Mmmm… clotted cream

I’ve been having an on-line conversation – well, exchange of comments about clotted cream with someone who lives abroad i.e. not in the UK. Despite what some might think is a rather strange name, clotted cream is the most delicious thing and a major player in a cream tea. Cream tea – despite its name it is not a cup of tea made with cream, nor cream flavoured with tea. Clotted cream is a type of very thick and absolutely delicious cream, made from just milk, nothing else, which has been prepared in a way that makes it so thick it’s spreadable, or holds its shape when put on a bowl of dessert, or a bowl of strawberries (classic combo, strawberries and clotted cream!) Lots of dairies make it, but in my opinion, the best is Rodda’s, a company which has produced since the end of the nineteenth century, based in Redruth in Cornwall. However, Cornwall’s neighbour, Devon also claim to be the originator of clotted cream.

Cornish clotted cream has a long and exotic history, and its secret is supposed to have been brought to Cornwall by the Phoenicians. I mentioned a few days ago that for some reason things from the past, memories of childhood keep bubbling to the surface. One of those memories just arrived from when I was at junior or maybe even infant school; we had different subjects, English (reading and writing) Maths (arithmetic) music (singing and playing percussion such as triangles and tambourines) painting and drawing, and history and geography. I don’t know whether they were combined as one subject, that isn’t very clear, however we started with local history, the history of Cambridge, and worked our way from there. We were taught then that the Phoenicians visited Cornwall to trade tin for other goods, although what those other goods were, I have no idea – memory fail, but of course, they might have brought the secret of clotted cream!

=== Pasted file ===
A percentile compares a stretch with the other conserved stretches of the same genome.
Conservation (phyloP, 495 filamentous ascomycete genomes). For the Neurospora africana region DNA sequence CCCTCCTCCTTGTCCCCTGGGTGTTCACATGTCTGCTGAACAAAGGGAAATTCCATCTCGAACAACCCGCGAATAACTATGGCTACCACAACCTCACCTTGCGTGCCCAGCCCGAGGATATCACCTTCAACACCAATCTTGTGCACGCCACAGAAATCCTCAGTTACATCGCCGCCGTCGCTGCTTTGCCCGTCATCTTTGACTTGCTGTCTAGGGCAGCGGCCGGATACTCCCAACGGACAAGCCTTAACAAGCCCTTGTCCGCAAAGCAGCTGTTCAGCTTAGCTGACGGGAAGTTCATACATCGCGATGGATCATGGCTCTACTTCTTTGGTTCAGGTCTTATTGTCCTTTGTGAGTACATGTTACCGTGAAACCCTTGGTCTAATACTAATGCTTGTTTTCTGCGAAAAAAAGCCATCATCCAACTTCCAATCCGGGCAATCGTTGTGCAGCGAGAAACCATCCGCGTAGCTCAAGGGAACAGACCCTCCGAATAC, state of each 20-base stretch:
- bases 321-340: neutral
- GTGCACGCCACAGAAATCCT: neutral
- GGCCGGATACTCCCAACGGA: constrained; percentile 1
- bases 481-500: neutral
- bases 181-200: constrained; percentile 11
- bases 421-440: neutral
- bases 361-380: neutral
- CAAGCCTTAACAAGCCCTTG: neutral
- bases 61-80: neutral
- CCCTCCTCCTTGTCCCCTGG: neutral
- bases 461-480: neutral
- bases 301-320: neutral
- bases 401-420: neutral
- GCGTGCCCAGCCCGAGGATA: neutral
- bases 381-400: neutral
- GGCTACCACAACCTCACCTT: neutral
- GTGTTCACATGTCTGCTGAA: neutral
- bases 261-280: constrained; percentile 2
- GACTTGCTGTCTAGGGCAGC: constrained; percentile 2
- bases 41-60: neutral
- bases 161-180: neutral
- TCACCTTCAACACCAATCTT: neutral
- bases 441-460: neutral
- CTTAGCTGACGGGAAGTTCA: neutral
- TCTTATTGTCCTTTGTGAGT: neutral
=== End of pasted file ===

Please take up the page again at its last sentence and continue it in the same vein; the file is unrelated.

Clotted cream is made by pouring rich creamy Cornish or Devon milk into a shallow pan to allow the natural cream to rise to the surface. It’s then gently heated and the cream separates away and can be scooped off and stored as clotted cream, with a golden crust forming on the top.  That’s a very basic description and these days I’m sure the production is faster, quicker, slicker more economical and more consistent. There was a practical reason for making it, it reduced waste because the cream doesn’t go ‘off’ as quickly as untreated milk, and it was thought to be more nourishing than ordinary milk or cream – of course it has a high fat content so I guess if you were of a delicate disposition, then the extra calories might have been better for someone who needed extra.

Clotted cream is delicious with all sorts of items, but is most famous as an intrinsic part of a cream tea. A cream tea consists of scones, jam and clotted cream, and a cup of tea too.

The cream tea, clotted cream, jam and scones

There is great debate over whether jam should be put on the cut scone first then cream on top, or cream first then jam.  Jam first is the Cornish way, Cream first is the Devon way.

One thing I discovered while finding out about the hsitory of clotted cream was this:

More recently, regional archaeologists have associated the stone fogou or fuggy-hole, otherwise known as or souterrains, found across Atlantic Britain, France, and Ireland as a possible form of “cold store” for dairy production of milk, cream, and cheese in particular. Similar functions are ascribed to the linhay or ‘linney’ stone-built farm, often used as a dairy in later medieval longhouses in the same regions. (Wikipedia)

I knew about souterrains and one even featured in one of my books, and I’d heard them called fougous, but this is the first I’ve heard of a possible other use or purpose for them.

Here is a link to Rodda’s:


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